Danny Espinosa got the start again at second base but went 0-for-3 with strikeouts. Wilson Ramos also started at catcher and went 0-for-2 with a strikeout. Defensively, Espinosa was the key cog in an 8-4-2 relay to gun down Jason Heyward.

Bryce Harper came off the bench and struck the ball well, but his sinking liner to left field was snagged by Martin Prado. Harper fielded both singles hit his way but had no official defensive chances.

With the loss, the Nationals drop to 4-3 for the spring and host the Astros tomorrow.

Mar 042011
 

Thanks to NatsNQ, we get a little vicarious visual while the rest of us are peering at the MLB.com GameDay app and our Twitter Feeds to follow the game today, which was a good one until the 9th inning when Atlanta broke open a 3-3 tie with three runs off Drew Storen to go up 6-3, eventually winning 6-4 over the Nationals.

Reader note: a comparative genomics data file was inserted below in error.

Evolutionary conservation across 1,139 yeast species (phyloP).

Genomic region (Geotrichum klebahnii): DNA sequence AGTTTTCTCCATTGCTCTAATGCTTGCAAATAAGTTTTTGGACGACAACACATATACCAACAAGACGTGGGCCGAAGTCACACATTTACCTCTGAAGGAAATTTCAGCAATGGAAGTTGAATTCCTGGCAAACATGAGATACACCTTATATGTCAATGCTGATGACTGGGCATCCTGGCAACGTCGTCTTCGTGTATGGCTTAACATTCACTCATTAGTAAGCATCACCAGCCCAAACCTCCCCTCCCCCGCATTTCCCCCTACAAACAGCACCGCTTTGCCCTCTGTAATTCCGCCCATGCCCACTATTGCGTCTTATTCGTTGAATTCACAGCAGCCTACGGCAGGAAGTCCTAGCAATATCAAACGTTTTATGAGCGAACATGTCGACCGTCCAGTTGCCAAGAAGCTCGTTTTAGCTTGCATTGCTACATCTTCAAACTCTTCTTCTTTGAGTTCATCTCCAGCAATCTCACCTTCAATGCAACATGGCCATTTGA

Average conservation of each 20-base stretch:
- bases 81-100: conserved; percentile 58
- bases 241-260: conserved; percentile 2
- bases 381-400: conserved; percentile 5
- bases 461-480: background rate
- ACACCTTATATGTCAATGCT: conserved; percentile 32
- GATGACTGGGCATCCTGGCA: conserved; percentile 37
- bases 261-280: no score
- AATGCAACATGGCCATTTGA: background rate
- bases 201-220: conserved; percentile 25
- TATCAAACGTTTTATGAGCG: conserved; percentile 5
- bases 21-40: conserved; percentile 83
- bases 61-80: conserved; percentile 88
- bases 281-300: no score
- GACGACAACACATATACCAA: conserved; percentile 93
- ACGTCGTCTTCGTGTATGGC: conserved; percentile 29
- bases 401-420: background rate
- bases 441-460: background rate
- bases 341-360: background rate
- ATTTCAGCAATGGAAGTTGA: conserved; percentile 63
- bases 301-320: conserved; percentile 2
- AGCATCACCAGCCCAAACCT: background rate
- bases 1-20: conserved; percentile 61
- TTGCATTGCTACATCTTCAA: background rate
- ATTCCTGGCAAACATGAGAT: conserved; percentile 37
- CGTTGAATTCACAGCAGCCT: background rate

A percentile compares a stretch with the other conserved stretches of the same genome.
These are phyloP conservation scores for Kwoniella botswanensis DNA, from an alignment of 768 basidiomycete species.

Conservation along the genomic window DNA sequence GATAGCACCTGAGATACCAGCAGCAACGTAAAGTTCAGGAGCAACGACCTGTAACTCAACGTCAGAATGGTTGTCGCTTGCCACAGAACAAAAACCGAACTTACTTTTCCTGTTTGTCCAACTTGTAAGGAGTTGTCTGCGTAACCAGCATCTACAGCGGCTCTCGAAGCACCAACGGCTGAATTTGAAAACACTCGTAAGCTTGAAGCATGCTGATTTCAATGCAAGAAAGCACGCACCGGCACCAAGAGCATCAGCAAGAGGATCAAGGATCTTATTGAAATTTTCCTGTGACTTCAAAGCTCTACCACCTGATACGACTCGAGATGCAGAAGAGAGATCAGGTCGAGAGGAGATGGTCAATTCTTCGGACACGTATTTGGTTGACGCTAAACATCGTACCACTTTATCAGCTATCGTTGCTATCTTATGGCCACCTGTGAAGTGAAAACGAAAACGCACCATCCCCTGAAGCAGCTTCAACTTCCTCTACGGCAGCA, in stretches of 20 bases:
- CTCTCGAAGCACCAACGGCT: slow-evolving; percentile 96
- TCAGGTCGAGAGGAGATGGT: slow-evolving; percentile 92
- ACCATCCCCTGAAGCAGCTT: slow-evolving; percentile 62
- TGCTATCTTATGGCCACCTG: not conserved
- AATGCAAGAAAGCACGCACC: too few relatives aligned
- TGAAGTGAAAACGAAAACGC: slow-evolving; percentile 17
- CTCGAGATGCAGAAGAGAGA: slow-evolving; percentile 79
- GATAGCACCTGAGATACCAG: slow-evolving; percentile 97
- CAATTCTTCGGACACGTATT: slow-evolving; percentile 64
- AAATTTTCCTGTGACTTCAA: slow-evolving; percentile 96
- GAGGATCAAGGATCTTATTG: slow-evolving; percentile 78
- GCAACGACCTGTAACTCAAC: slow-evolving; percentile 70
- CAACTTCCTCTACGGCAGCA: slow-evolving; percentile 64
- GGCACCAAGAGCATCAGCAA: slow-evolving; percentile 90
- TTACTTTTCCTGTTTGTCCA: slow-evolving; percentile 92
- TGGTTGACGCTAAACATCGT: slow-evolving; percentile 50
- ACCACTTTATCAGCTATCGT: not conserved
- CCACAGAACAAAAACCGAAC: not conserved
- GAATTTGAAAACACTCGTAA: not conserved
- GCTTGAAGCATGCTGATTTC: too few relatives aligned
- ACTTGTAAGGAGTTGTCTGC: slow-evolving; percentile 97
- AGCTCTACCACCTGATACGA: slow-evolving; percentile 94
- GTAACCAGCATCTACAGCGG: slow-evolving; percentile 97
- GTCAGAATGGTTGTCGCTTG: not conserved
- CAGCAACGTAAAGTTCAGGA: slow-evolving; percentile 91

As the headline suggests, what struck me today was the number of tweets mentioning Chris Marrero, who went 2-for-2 with a double to LF and an RBI single to RF, and praising him for more than just his bat. Put down your beverage before you spray your monitor…

Chris Marrero doesn’t look half bad at first base. He’s made a couple nice plays on unassisted grounders.

That’s MASN’s Ben Goessling, who also noted Marrero’s leaner/meaner physique by virtue of seeing a nutritionist this offseason. For the spring, Marrero is a perfect 4-for-4. Sure, it’s early, and it’s just a couple of games, but it’s good news nevertheless.

Other notable prospects…

  • Wilson Ramos got the start at catcher and went 0-for-2 with a strikeout.
  • Danny Espinosa started again at 2B and went 2-for-4 with a double and an RBI. He also helped turn a 4-6-3 DP.